4. OPA637 vs OPA627. The OPA637 is a higher performance version of the 627, with over double the slew rate and much faster settling time, but according to the datasheet it is not stable at gains less than 5. The Corda has the gain of first stage running around 3, but it can be set to a gain of 5 by changing the 4.7k resistor to a 2.5k for each channel. I used a 2.74k resistor in mine resulting in a gain of 4.6 and it works fine. With this value the gain is similar to the stock Corda, compensating for the gain lost in the output stage when switching to the BUF634. If you look at the graph in the data sheet you can see a gain of 1 is definitely trouble but anywhere near 5 should be okay. The 637’s improvement is like everything that is good about the 627 is just kicked up another notch. They are priced the same, so unless you already have the 627s or don’t want to make the gain change, this is the way to go.

5. Schottky Diodes. The Corda has inductors in the power supply to filter out the switching noise caused by the silicon diode bridge, but I feel the change to schottky diodes caused an improvement in imaging. There are many schottky diode options, but be sure to use one in the DO-41 format as the space is tight and the pcb holes aren’t too big. I used the fairly common NTE585.

6. Capacitor changes. The Corda uses Wima polyester box capacitors in the crossfeed circuit (the red ones). Wima makes polypropylene caps (which are green) with the same pin spacing and are only slightly bigger otherwise. It seems to be well established that polypropylene caps sound better than polyester caps, so I swapped out all of these. Although I didn’t spend a lot of time trying to verify the sonic benefits of this, I’ll have to say they weren’t real obvious. Nevertheless, I feel better about having the polypropylene caps in there. I also added a pair of 1.0uF polyester caps for the buffer decoupling on the back side of the board. I had wanted to use an even larger value but there was not enough room to do so and still keep the leads short. My Corda (an early model) came with 2200uF electrolytic caps in the power supply, but this was later changed to 3300uF. I couldn’t hear or measure any difference in performance. I didn’t try any "designer label" caps anywhere, as there is not a lot of room unless you start spreading things out, and I’m not sold on the idea that they provide a benefit worth the cost.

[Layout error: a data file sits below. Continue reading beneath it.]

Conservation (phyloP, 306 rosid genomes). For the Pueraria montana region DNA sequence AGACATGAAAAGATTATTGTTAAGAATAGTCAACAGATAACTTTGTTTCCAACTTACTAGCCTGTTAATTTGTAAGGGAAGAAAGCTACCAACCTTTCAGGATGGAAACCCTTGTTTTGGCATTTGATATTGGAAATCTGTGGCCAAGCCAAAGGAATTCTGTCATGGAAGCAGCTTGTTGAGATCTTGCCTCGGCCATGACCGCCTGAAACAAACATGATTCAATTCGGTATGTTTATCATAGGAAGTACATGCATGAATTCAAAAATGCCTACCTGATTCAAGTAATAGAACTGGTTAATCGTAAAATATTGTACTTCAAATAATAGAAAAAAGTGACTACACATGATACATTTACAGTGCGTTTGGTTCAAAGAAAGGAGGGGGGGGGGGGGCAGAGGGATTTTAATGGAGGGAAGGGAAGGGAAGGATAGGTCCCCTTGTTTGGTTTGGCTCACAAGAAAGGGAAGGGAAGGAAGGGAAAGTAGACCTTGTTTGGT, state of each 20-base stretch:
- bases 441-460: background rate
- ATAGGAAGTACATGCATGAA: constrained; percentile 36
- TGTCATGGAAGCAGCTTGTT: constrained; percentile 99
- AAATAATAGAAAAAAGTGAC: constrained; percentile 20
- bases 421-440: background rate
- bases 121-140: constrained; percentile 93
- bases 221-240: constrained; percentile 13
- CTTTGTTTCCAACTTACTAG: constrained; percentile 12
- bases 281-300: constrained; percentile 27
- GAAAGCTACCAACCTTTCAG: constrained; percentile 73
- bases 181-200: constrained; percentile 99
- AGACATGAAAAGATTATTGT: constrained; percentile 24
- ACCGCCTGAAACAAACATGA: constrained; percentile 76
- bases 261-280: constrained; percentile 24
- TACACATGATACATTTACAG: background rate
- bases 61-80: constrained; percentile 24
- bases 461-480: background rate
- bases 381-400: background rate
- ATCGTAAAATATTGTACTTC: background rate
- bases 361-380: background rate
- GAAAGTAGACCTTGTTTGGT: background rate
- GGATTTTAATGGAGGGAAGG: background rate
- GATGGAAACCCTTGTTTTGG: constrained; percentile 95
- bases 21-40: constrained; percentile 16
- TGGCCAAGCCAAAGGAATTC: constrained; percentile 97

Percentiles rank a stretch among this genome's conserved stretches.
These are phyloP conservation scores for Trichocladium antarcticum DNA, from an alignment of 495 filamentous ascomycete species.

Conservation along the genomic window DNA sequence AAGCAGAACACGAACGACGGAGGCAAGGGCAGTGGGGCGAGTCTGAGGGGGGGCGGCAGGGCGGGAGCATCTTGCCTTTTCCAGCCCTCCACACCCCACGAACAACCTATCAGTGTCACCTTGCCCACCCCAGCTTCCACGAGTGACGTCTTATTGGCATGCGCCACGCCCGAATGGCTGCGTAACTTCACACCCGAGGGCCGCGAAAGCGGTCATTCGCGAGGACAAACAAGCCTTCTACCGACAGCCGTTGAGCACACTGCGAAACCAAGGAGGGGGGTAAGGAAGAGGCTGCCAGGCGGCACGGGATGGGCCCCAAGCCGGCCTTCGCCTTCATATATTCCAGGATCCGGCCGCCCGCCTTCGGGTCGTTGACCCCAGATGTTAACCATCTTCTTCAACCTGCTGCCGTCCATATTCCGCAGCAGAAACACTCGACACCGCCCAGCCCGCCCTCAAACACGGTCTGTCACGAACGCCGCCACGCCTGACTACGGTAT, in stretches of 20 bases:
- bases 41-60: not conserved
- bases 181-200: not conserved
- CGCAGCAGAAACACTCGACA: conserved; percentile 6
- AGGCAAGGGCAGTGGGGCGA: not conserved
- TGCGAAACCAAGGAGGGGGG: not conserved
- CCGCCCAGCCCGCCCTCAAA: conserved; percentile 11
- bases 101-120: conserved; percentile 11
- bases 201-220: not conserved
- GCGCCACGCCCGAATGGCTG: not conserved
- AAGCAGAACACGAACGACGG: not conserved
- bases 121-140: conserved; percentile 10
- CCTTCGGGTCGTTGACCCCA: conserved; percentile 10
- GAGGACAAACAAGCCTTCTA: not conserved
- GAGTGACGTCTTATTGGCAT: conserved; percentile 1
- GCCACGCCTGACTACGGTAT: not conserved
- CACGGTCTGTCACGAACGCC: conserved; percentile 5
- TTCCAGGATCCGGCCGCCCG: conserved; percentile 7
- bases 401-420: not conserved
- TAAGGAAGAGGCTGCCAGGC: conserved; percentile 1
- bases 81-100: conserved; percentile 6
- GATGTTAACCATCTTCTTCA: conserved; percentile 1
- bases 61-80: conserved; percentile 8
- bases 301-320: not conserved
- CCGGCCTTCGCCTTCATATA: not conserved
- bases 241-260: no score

7. Input RCA jacks. When I was evaluating many changes with my Corda I eventually broke the internal ground connection on the stock RCA jacks. This probably wouldn’t happen under normal use with the cover on, but lots of plugging and unplugging with the cover off put a lot of stress on these and they finally gave. I found that the Cardas GRFA jacks fit nicely in the same holes, you only need to trim the insulating washers slightly. These are very nice jacks and are more fitting to the sound of the modified Corda. If you want to use another jack, be aware that the Cardas were a tight fit, and the jack needs to be insulated from the metal case.

8. The last change I made was to change the red LED to a clear lens blue one, and to adjust the resistor a bit since the blue one was really bright. There were so many changes inside, I felt one small change to the outside would be appropriate. I now have dubbed my unit "Corda Blue".

So, how does it sound? In direct comparisons to a stock Corda, using identical interconnects and power cords and using a Linn Ikemi as a source with various headphones, there is a very noticeable difference. The modified Corda is much more refined sounding, more spacious, more dynamic and better defined from top to bottom. It also seems to have much better rhythm and pace. I also compared it to the Sugden HeadMaster, which is the best solid state headphone amp I’ve heard. The Sugden still has a transparency and three dimensional airiness that even the modified Corda can’t quite match. Of course it’s bigger, much more expensive and doesn’t have crossfeed.